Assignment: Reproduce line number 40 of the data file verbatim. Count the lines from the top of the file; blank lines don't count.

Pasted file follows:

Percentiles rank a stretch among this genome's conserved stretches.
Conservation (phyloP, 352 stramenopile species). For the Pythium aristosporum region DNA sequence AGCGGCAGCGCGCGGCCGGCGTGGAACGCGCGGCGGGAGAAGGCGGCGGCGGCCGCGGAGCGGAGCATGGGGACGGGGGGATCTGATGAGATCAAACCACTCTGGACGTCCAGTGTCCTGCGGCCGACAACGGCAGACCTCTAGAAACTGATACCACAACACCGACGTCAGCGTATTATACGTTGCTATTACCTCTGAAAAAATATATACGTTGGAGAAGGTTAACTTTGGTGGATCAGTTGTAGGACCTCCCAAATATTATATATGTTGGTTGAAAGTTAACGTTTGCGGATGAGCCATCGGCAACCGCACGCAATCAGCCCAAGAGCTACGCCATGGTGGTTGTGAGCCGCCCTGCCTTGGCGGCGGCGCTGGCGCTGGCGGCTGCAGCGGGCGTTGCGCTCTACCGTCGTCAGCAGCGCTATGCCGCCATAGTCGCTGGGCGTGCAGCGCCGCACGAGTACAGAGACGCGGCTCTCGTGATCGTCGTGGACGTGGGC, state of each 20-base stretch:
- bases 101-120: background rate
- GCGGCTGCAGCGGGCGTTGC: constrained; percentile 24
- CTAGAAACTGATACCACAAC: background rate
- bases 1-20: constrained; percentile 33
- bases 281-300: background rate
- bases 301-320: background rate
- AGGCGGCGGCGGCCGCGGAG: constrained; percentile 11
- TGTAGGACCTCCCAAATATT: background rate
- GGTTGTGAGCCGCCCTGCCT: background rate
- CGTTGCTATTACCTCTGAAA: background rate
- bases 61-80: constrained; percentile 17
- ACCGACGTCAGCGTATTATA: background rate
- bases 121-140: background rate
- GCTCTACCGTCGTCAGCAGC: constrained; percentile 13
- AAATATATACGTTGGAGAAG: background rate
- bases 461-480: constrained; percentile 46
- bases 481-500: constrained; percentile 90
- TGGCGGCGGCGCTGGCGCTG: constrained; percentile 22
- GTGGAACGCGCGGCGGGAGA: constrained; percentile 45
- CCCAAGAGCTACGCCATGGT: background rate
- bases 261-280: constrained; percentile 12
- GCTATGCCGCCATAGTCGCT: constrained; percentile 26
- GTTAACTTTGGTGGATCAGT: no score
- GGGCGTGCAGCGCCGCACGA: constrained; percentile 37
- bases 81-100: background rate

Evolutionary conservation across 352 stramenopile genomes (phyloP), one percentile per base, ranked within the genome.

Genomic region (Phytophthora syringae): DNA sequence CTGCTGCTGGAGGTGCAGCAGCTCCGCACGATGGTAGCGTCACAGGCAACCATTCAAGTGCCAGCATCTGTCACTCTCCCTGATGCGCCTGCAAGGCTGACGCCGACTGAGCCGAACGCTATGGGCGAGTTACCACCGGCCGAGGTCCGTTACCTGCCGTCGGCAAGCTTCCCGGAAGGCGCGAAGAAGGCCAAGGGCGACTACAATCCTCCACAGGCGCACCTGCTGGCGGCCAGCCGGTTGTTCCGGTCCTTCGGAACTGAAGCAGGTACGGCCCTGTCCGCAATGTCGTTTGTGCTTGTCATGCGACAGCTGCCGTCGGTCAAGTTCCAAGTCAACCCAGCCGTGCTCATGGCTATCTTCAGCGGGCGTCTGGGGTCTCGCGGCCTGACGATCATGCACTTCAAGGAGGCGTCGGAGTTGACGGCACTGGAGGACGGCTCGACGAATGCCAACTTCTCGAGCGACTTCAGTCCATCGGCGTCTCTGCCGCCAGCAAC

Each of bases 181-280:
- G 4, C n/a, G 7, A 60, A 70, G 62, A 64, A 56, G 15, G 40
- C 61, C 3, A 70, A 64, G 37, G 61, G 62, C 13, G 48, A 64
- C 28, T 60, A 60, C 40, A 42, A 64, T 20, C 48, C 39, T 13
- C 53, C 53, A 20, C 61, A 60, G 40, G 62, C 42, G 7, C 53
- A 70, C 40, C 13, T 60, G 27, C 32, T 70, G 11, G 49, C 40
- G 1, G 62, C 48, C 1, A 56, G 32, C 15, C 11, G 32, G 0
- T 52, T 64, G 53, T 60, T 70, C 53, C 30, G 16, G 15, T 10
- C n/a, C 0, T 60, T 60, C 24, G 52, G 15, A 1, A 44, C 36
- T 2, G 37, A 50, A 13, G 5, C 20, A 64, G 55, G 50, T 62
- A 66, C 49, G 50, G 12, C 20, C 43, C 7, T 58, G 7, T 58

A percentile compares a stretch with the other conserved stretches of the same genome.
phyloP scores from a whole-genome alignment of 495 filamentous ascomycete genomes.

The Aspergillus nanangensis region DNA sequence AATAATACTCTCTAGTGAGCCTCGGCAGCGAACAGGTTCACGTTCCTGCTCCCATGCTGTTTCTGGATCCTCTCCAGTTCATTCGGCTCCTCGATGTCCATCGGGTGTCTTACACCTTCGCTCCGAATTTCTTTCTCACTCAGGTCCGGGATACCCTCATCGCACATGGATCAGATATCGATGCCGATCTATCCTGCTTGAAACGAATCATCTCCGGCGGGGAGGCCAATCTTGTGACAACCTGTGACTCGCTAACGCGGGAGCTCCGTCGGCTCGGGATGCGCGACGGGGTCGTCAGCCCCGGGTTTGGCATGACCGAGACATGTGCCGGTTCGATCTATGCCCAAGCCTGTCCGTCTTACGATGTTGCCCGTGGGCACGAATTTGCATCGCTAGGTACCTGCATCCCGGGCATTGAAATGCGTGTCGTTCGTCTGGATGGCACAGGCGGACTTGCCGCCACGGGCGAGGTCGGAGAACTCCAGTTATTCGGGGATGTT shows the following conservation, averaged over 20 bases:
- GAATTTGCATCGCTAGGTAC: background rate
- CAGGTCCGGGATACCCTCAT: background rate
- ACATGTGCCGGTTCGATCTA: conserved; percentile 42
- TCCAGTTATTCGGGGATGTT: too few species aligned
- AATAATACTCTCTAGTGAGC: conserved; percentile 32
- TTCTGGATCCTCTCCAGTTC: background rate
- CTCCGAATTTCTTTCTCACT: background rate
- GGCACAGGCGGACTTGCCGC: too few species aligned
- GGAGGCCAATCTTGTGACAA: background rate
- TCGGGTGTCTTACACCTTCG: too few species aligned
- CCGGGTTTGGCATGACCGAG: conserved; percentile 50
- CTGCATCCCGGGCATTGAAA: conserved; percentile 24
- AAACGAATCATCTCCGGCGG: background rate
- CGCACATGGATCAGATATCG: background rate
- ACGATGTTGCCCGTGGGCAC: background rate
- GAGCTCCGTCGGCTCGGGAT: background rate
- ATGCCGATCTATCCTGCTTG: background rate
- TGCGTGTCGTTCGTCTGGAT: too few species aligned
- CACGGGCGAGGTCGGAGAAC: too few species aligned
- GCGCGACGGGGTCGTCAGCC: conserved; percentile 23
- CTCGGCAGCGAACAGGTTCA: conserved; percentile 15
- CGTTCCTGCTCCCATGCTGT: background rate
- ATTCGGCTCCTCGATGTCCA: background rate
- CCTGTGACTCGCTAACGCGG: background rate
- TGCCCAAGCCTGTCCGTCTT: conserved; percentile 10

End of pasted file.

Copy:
- A 66, C 49, G 50, G 12, C 20, C 43, C 7, T 58, G 7, T 58